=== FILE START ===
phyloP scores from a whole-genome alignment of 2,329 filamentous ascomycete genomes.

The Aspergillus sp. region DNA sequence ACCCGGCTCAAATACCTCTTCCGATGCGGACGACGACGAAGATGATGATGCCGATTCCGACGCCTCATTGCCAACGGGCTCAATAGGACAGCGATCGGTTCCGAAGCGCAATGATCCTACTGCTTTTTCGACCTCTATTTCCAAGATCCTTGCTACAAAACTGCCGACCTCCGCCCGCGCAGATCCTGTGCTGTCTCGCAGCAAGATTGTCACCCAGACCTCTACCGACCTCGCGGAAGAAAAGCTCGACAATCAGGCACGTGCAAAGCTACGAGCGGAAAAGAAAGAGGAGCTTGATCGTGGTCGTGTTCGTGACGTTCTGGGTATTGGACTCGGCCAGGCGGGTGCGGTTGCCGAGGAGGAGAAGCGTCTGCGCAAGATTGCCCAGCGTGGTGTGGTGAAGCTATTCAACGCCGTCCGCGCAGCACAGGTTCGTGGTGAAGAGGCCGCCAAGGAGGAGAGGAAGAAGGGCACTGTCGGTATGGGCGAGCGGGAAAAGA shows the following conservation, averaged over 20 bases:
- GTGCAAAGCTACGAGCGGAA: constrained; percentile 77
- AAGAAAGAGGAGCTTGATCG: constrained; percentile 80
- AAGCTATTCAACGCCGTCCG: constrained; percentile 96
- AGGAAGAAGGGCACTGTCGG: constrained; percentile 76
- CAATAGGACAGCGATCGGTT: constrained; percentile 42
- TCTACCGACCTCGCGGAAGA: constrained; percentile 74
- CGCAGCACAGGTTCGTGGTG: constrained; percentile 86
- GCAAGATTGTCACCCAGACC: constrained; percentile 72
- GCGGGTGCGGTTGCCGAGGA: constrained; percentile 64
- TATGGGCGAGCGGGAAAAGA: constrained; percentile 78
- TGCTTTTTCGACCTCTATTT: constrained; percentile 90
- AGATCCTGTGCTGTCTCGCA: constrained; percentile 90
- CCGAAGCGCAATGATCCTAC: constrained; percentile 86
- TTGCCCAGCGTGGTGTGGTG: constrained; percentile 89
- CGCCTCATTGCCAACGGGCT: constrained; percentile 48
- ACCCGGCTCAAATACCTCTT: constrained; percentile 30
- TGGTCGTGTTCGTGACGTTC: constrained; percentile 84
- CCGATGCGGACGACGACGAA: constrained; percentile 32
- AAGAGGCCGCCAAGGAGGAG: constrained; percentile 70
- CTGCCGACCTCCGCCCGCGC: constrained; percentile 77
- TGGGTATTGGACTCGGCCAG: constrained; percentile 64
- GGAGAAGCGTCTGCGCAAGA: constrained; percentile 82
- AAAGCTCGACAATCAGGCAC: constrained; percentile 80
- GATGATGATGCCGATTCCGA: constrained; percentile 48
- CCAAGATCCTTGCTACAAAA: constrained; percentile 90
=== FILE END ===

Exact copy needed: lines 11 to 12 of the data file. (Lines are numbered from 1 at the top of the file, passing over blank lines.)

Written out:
- GCGGGTGCGGTTGCCGAGGA: constrained; percentile 64
- TATGGGCGAGCGGGAAAAGA: constrained; percentile 78